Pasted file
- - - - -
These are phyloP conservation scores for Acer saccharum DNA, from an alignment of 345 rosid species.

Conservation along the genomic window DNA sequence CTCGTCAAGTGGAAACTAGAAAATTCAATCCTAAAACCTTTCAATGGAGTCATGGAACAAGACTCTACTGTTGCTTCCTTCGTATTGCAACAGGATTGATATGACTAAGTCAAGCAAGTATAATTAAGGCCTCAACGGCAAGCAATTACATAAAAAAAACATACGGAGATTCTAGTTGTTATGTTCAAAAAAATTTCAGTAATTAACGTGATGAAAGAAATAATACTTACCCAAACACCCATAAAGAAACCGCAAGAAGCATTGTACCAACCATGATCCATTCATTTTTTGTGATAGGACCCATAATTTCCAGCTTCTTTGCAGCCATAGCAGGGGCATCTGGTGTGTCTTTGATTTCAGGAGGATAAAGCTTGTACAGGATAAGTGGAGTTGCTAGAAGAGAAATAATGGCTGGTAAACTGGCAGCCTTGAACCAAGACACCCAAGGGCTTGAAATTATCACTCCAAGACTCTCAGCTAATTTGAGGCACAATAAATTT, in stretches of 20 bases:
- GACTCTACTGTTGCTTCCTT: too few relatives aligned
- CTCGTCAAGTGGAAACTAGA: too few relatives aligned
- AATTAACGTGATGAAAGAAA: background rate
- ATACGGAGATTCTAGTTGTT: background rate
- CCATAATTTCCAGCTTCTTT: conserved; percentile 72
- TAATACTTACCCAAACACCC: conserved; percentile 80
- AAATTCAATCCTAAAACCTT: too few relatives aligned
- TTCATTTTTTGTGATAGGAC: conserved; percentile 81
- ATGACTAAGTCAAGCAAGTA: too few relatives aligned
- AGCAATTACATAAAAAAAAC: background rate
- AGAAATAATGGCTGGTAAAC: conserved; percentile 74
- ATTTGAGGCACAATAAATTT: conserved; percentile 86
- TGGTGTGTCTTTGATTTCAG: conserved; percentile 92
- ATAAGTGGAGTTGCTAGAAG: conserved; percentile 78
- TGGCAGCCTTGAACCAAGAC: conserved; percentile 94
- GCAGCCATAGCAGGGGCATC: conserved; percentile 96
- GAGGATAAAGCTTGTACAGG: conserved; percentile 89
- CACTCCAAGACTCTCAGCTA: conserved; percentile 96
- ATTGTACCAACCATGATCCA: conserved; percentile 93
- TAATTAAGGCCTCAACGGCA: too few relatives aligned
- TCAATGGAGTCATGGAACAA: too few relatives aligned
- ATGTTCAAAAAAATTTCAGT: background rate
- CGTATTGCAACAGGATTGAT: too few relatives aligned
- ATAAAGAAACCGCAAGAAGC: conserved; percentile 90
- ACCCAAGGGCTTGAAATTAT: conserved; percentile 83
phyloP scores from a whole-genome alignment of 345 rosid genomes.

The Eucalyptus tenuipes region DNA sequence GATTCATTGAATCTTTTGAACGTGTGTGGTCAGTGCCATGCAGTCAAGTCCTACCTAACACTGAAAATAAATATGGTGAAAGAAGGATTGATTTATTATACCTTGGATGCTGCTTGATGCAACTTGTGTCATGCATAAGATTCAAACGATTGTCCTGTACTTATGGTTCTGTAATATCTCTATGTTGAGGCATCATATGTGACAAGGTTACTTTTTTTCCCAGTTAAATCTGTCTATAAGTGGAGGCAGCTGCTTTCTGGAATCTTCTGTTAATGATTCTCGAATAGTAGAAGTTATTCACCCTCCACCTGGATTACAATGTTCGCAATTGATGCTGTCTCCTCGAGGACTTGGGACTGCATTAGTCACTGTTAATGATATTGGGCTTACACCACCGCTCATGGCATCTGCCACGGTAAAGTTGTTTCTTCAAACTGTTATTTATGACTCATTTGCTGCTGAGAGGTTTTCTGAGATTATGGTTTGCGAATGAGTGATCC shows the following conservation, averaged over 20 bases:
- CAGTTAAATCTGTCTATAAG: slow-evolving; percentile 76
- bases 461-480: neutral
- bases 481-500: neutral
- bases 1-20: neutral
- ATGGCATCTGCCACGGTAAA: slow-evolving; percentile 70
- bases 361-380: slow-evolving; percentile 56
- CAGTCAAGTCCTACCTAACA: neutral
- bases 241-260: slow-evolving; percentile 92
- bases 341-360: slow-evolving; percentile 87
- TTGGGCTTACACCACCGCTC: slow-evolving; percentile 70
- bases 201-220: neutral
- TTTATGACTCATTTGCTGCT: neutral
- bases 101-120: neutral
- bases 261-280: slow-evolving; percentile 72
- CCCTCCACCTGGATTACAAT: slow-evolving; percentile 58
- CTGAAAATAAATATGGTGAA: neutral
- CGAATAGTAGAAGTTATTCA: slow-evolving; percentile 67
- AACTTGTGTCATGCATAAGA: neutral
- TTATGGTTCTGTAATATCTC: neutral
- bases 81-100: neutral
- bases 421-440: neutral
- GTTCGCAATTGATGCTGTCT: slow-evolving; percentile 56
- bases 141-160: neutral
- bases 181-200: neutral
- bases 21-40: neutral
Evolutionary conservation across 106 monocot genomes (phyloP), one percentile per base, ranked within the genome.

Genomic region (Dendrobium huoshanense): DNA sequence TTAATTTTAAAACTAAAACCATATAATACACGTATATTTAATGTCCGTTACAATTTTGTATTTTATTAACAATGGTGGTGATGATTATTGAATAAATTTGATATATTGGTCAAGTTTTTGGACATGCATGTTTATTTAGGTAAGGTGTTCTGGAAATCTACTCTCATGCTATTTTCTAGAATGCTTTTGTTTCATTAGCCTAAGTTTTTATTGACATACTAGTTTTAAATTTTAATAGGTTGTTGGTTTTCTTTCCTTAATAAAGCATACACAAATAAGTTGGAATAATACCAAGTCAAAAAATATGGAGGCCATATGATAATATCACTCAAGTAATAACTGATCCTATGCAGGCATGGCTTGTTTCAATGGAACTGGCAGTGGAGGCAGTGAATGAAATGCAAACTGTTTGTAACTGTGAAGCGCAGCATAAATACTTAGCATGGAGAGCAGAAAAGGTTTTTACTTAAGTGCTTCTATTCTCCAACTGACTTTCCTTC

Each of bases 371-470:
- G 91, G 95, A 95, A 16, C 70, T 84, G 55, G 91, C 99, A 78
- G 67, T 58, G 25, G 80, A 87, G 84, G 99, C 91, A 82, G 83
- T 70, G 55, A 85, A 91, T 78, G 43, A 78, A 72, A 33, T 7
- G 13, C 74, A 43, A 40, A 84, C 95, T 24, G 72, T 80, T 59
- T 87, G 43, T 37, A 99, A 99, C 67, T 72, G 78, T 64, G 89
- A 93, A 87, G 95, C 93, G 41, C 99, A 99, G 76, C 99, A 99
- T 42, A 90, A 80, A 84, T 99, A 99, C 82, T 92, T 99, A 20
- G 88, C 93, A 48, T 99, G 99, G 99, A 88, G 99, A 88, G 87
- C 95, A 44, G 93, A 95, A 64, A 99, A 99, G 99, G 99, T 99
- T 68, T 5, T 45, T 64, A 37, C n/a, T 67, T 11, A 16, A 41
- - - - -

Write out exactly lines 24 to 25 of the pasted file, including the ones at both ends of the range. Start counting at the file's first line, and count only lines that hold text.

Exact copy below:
- ATGTTCAAAAAAATTTCAGT: background rate
- CGTATTGCAACAGGATTGAT: too few relatives aligned